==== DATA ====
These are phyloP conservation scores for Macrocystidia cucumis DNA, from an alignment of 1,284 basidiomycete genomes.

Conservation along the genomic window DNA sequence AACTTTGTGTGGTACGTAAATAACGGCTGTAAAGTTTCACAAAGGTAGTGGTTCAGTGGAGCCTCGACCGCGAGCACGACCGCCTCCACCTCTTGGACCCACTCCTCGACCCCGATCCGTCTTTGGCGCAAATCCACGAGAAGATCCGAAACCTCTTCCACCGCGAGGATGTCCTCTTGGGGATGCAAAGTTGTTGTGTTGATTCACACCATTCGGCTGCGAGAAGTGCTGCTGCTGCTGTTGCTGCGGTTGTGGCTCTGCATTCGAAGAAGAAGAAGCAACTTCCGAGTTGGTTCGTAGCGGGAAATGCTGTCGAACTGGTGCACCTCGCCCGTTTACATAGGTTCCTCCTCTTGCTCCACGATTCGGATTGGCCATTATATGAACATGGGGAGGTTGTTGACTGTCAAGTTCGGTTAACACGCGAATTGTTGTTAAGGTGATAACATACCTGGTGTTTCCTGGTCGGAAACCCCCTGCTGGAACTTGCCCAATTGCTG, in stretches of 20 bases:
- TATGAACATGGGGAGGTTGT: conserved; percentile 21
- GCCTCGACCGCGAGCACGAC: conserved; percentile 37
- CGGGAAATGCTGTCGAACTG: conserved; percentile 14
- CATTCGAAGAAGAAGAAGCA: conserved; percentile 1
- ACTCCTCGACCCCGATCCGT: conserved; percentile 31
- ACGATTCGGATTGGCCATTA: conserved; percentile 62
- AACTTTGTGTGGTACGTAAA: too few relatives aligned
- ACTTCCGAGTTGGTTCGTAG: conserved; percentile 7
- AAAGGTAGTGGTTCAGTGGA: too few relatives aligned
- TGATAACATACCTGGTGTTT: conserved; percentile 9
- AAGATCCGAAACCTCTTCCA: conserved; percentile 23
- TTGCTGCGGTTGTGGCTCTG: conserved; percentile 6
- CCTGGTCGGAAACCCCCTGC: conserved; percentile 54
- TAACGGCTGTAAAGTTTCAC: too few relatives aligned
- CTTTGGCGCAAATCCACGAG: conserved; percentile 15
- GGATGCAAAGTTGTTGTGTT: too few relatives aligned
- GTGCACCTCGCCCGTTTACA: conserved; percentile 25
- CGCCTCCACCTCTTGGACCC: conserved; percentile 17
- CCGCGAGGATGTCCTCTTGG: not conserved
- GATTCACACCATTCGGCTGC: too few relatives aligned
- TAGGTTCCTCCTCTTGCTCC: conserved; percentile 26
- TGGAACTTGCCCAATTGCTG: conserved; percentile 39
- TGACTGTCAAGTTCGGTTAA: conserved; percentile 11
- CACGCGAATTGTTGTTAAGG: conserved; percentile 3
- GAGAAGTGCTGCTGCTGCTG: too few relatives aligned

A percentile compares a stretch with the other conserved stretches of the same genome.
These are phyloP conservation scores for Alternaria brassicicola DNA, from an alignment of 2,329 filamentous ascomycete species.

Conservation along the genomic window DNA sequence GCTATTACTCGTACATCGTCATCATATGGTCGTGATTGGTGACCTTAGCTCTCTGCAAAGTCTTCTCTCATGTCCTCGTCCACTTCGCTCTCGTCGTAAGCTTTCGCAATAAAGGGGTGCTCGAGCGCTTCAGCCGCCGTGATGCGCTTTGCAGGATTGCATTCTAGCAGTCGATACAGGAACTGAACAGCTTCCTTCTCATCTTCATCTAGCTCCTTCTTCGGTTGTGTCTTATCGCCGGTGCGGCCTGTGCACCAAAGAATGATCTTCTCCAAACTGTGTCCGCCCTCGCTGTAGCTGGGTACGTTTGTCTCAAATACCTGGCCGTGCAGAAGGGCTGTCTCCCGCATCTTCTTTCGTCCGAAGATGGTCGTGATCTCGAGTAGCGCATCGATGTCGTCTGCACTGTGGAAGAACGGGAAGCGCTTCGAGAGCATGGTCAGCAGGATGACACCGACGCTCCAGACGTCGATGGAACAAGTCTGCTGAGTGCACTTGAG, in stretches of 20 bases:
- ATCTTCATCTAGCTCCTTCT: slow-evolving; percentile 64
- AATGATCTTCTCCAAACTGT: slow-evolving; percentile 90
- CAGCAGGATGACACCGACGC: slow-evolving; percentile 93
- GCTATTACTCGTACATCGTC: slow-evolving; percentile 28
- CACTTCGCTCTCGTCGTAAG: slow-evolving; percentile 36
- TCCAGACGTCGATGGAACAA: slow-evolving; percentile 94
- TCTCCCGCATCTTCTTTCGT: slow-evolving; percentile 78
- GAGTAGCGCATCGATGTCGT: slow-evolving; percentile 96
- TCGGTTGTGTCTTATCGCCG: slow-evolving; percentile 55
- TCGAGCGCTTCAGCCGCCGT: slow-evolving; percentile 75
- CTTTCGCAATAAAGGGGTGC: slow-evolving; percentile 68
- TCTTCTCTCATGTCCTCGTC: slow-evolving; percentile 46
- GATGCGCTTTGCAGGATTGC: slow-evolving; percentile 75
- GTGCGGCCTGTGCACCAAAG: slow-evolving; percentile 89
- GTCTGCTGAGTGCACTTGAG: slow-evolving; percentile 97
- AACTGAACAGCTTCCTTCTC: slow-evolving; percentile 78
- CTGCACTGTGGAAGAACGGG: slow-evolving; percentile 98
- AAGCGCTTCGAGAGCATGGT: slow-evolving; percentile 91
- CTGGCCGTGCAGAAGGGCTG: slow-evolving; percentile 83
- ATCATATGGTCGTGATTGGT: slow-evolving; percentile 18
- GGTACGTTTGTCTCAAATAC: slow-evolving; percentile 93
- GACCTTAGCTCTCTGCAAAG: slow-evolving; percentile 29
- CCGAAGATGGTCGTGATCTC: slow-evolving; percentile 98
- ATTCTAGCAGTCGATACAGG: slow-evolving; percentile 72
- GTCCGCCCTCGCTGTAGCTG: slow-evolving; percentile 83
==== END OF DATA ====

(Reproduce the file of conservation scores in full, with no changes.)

These are phyloP conservation scores for Macrocystidia cucumis DNA, from an alignment of 1,284 basidiomycete genomes.

Conservation along the genomic window DNA sequence AACTTTGTGTGGTACGTAAATAACGGCTGTAAAGTTTCACAAAGGTAGTGGTTCAGTGGAGCCTCGACCGCGAGCACGACCGCCTCCACCTCTTGGACCCACTCCTCGACCCCGATCCGTCTTTGGCGCAAATCCACGAGAAGATCCGAAACCTCTTCCACCGCGAGGATGTCCTCTTGGGGATGCAAAGTTGTTGTGTTGATTCACACCATTCGGCTGCGAGAAGTGCTGCTGCTGCTGTTGCTGCGGTTGTGGCTCTGCATTCGAAGAAGAAGAAGCAACTTCCGAGTTGGTTCGTAGCGGGAAATGCTGTCGAACTGGTGCACCTCGCCCGTTTACATAGGTTCCTCCTCTTGCTCCACGATTCGGATTGGCCATTATATGAACATGGGGAGGTTGTTGACTGTCAAGTTCGGTTAACACGCGAATTGTTGTTAAGGTGATAACATACCTGGTGTTTCCTGGTCGGAAACCCCCTGCTGGAACTTGCCCAATTGCTG, in stretches of 20 bases:
- TATGAACATGGGGAGGTTGT: conserved; percentile 21
- GCCTCGACCGCGAGCACGAC: conserved; percentile 37
- CGGGAAATGCTGTCGAACTG: conserved; percentile 14
- CATTCGAAGAAGAAGAAGCA: conserved; percentile 1
- ACTCCTCGACCCCGATCCGT: conserved; percentile 31
- ACGATTCGGATTGGCCATTA: conserved; percentile 62
- AACTTTGTGTGGTACGTAAA: too few relatives aligned
- ACTTCCGAGTTGGTTCGTAG: conserved; percentile 7
- AAAGGTAGTGGTTCAGTGGA: too few relatives aligned
- TGATAACATACCTGGTGTTT: conserved; percentile 9
- AAGATCCGAAACCTCTTCCA: conserved; percentile 23
- TTGCTGCGGTTGTGGCTCTG: conserved; percentile 6
- CCTGGTCGGAAACCCCCTGC: conserved; percentile 54
- TAACGGCTGTAAAGTTTCAC: too few relatives aligned
- CTTTGGCGCAAATCCACGAG: conserved; percentile 15
- GGATGCAAAGTTGTTGTGTT: too few relatives aligned
- GTGCACCTCGCCCGTTTACA: conserved; percentile 25
- CGCCTCCACCTCTTGGACCC: conserved; percentile 17
- CCGCGAGGATGTCCTCTTGG: not conserved
- GATTCACACCATTCGGCTGC: too few relatives aligned
- TAGGTTCCTCCTCTTGCTCC: conserved; percentile 26
- TGGAACTTGCCCAATTGCTG: conserved; percentile 39
- TGACTGTCAAGTTCGGTTAA: conserved; percentile 11
- CACGCGAATTGTTGTTAAGG: conserved; percentile 3
- GAGAAGTGCTGCTGCTGCTG: too few relatives aligned

A percentile compares a stretch with the other conserved stretches of the same genome.
These are phyloP conservation scores for Alternaria brassicicola DNA, from an alignment of 2,329 filamentous ascomycete species.

Conservation along the genomic window DNA sequence GCTATTACTCGTACATCGTCATCATATGGTCGTGATTGGTGACCTTAGCTCTCTGCAAAGTCTTCTCTCATGTCCTCGTCCACTTCGCTCTCGTCGTAAGCTTTCGCAATAAAGGGGTGCTCGAGCGCTTCAGCCGCCGTGATGCGCTTTGCAGGATTGCATTCTAGCAGTCGATACAGGAACTGAACAGCTTCCTTCTCATCTTCATCTAGCTCCTTCTTCGGTTGTGTCTTATCGCCGGTGCGGCCTGTGCACCAAAGAATGATCTTCTCCAAACTGTGTCCGCCCTCGCTGTAGCTGGGTACGTTTGTCTCAAATACCTGGCCGTGCAGAAGGGCTGTCTCCCGCATCTTCTTTCGTCCGAAGATGGTCGTGATCTCGAGTAGCGCATCGATGTCGTCTGCACTGTGGAAGAACGGGAAGCGCTTCGAGAGCATGGTCAGCAGGATGACACCGACGCTCCAGACGTCGATGGAACAAGTCTGCTGAGTGCACTTGAG, in stretches of 20 bases:
- ATCTTCATCTAGCTCCTTCT: slow-evolving; percentile 64
- AATGATCTTCTCCAAACTGT: slow-evolving; percentile 90
- CAGCAGGATGACACCGACGC: slow-evolving; percentile 93
- GCTATTACTCGTACATCGTC: slow-evolving; percentile 28
- CACTTCGCTCTCGTCGTAAG: slow-evolving; percentile 36
- TCCAGACGTCGATGGAACAA: slow-evolving; percentile 94
- TCTCCCGCATCTTCTTTCGT: slow-evolving; percentile 78
- GAGTAGCGCATCGATGTCGT: slow-evolving; percentile 96
- TCGGTTGTGTCTTATCGCCG: slow-evolving; percentile 55
- TCGAGCGCTTCAGCCGCCGT: slow-evolving; percentile 75
- CTTTCGCAATAAAGGGGTGC: slow-evolving; percentile 68
- TCTTCTCTCATGTCCTCGTC: slow-evolving; percentile 46
- GATGCGCTTTGCAGGATTGC: slow-evolving; percentile 75
- GTGCGGCCTGTGCACCAAAG: slow-evolving; percentile 89
- GTCTGCTGAGTGCACTTGAG: slow-evolving; percentile 97
- AACTGAACAGCTTCCTTCTC: slow-evolving; percentile 78
- CTGCACTGTGGAAGAACGGG: slow-evolving; percentile 98
- AAGCGCTTCGAGAGCATGGT: slow-evolving; percentile 91
- CTGGCCGTGCAGAAGGGCTG: slow-evolving; percentile 83
- ATCATATGGTCGTGATTGGT: slow-evolving; percentile 18
- GGTACGTTTGTCTCAAATAC: slow-evolving; percentile 93
- GACCTTAGCTCTCTGCAAAG: slow-evolving; percentile 29
- CCGAAGATGGTCGTGATCTC: slow-evolving; percentile 98
- ATTCTAGCAGTCGATACAGG: slow-evolving; percentile 72
- GTCCGCCCTCGCTGTAGCTG: slow-evolving; percentile 83